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"my elder sister"


June 11, 2017



What is the difference between あね and おねえさん?


あね is used when you talk about your own sister, おねえさん is for someone elses sister because it is the more polite form to adress her.


I'm pretty sure the second is simply more polite. "o" and "san" are both ways to add politeness. I think that in Japanese in general, the longer you make a word/sentance, the more polite it sounds.


Yes, おねえさん is indeed more polite, and could also be used to adress your own sister, but the difference is that あね is exclusively for your own sister. You can't talk about "her/his あね"


Just for you to know, the kanji for わたし is 私


Ane, neesan, oneesan works in the same way that ani, niisan, oniisan?


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Why there's not a です here?


My older sister. VS (She) IS my older sister.

This one's a sentence fragment the "is" is implied.


I think it's because です means 'it is'. If the sentence was 'it is my older sister', then you would use です. But here it's just 'my older sister' so です isn't necessary. I could be wrong though.

[deactivated user]

    Why "elder" sister?


    There is a different word for younger sister.

    [deactivated user]

      Older and Elder are equal?


      Yes, but "elder" is a very old way of saying "older".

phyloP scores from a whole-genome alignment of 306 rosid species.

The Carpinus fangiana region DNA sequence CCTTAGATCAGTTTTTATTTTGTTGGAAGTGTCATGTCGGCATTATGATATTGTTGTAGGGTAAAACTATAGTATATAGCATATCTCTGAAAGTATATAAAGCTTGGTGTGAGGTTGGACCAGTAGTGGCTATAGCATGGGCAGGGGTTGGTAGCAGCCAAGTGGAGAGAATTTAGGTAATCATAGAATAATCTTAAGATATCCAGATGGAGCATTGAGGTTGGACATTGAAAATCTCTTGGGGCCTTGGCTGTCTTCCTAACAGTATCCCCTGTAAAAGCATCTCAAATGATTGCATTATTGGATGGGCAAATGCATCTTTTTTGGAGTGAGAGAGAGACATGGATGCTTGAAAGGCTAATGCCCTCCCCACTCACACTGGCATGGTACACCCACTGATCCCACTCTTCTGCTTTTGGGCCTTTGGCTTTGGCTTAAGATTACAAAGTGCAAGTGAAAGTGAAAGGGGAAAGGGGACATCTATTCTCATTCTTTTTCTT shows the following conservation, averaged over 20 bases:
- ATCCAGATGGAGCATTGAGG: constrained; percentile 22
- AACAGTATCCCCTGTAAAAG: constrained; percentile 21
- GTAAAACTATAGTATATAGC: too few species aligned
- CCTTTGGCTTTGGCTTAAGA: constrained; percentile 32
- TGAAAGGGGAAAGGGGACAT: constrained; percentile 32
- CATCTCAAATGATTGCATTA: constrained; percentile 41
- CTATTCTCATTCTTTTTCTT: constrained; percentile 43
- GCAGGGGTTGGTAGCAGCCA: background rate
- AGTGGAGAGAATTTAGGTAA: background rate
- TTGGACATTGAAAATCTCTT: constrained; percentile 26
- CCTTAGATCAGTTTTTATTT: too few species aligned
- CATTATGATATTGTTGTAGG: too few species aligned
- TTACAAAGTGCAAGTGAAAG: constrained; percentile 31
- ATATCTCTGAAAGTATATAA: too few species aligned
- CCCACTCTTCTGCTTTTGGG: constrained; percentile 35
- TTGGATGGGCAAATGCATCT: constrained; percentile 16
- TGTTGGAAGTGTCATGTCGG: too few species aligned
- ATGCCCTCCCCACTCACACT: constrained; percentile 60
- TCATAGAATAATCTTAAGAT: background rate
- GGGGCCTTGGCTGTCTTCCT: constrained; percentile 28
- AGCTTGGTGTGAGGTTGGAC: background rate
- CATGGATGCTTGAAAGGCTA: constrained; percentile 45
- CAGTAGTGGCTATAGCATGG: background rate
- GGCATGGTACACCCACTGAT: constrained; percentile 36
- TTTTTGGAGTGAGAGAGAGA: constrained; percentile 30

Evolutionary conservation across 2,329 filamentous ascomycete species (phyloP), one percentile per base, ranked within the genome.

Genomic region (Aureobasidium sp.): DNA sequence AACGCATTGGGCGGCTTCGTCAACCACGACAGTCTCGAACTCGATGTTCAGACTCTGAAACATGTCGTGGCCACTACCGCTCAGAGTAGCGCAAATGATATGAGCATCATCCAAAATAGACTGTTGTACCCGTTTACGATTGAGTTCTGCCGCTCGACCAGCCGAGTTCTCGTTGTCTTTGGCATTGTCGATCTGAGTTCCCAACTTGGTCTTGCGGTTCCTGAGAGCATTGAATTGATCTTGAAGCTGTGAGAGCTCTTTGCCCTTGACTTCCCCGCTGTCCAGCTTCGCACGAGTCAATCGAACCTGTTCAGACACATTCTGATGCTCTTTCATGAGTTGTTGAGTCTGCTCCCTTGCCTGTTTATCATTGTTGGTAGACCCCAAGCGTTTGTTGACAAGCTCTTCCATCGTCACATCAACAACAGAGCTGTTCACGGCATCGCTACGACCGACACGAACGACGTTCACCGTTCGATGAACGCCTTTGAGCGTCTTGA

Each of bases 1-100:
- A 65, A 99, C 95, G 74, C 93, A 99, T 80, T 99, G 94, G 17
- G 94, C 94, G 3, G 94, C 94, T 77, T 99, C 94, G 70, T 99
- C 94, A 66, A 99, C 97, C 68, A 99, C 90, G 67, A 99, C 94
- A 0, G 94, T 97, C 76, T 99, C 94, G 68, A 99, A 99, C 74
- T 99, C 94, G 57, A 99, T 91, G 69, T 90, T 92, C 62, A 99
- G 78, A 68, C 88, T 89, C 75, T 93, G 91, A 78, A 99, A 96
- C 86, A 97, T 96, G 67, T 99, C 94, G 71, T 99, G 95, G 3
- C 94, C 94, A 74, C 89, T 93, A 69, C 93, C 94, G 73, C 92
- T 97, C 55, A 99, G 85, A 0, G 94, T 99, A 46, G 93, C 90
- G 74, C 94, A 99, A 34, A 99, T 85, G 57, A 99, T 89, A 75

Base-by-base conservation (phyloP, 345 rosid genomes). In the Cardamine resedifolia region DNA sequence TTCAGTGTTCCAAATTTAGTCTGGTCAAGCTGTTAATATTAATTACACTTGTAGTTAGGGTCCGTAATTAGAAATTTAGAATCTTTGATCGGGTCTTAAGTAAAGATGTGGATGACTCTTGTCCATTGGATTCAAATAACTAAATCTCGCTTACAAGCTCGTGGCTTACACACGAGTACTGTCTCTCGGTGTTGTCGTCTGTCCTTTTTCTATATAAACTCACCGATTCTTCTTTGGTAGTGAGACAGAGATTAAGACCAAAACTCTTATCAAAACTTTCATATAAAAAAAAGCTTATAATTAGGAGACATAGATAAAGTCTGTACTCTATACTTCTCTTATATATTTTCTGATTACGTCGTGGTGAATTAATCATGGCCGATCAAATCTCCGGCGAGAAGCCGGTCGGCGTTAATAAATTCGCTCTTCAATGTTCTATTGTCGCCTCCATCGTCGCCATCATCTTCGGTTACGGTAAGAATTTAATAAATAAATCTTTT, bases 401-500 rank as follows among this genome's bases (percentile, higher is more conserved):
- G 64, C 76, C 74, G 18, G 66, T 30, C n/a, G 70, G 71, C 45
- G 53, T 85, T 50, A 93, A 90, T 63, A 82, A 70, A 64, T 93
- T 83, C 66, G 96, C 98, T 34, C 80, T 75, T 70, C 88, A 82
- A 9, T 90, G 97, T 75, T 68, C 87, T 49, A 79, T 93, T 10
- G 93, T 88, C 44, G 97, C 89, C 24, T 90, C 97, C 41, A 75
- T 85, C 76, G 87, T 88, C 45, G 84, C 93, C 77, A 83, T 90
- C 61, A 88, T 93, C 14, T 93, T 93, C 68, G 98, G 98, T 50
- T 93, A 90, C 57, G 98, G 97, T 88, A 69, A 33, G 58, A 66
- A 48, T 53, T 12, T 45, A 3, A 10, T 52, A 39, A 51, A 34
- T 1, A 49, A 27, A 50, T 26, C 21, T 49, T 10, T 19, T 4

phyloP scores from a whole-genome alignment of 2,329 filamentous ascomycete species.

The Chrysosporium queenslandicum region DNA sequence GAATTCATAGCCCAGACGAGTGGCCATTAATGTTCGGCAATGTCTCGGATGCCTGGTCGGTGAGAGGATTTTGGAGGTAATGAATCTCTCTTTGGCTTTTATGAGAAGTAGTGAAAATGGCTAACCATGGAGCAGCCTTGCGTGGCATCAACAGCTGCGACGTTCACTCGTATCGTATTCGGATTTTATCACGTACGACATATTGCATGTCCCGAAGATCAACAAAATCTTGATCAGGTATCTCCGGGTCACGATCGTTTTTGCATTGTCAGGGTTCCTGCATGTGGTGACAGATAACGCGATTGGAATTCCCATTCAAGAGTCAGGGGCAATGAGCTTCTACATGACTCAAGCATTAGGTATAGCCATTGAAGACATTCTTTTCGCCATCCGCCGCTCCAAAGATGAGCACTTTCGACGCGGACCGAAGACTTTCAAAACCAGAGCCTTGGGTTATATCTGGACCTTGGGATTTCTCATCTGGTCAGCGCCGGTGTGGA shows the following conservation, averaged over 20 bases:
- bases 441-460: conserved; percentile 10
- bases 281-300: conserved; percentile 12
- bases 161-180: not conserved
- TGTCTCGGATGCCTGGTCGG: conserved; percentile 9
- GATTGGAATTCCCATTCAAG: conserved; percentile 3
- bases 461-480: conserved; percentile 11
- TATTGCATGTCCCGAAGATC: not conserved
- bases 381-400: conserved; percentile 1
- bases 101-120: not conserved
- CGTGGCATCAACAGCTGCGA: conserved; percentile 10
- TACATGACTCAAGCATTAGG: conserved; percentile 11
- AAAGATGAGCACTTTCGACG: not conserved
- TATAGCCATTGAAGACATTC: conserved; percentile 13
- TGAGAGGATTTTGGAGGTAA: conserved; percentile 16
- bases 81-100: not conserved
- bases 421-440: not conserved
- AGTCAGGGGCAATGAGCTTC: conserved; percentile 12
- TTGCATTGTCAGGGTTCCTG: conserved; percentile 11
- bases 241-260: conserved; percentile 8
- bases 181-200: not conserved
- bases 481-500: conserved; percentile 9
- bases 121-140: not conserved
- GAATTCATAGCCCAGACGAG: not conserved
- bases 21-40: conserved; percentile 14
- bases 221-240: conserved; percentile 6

[deactivated user]


        I always think that elder sister was onee-sama


        That's too formal I think.


        Isn't watashi the "I" that female speakers use? what if it was a male answering this? shouldn't there be a boku option?


        わたし is pretty gender-neutral. わたくし is a more formal and (thus?) more feminine form, ぼく is the masculine variety, and おれ is again used by either, but it's pretty rough language (so preferably used by neither).


        あたしis the feminine form you were thinking of. My teacher made a very amusing face at the suggestion that a guy might use it by mistake.


        Actually, in my experience, おれ is very frequently used by males in informal speech, much more so than ぼく.

        I think おれ carries more gravitas, and roughness in the form of male dominance, so older men will use it exclusively, even in some formal situations, while young boys tend to use it when they want to sound tough and cool.

        ぼく on the other hand, is masculine, but in the boyish sense. I, a 26 year old male, use it exclusively and my partner, a native Japanese speaker, tells me she thinks it's childishly cute that I don't use おれ.


        Watashi is gender neutral and to be used when formal. Young men/boys usually say boku or ore, boku is more timid and ore a bit mor masculine? Not sure How to describe it. Girls can use atashi amongst friends and similar


        It's not uncommon for teenage girls to use boku. Ore is exclusively male but is considered offensive outside of casual talk. Watashi is polite. Atashi is only used by young women.


        私のおねさん... wait why can't we use one instead of ane?!


        I got it myself...

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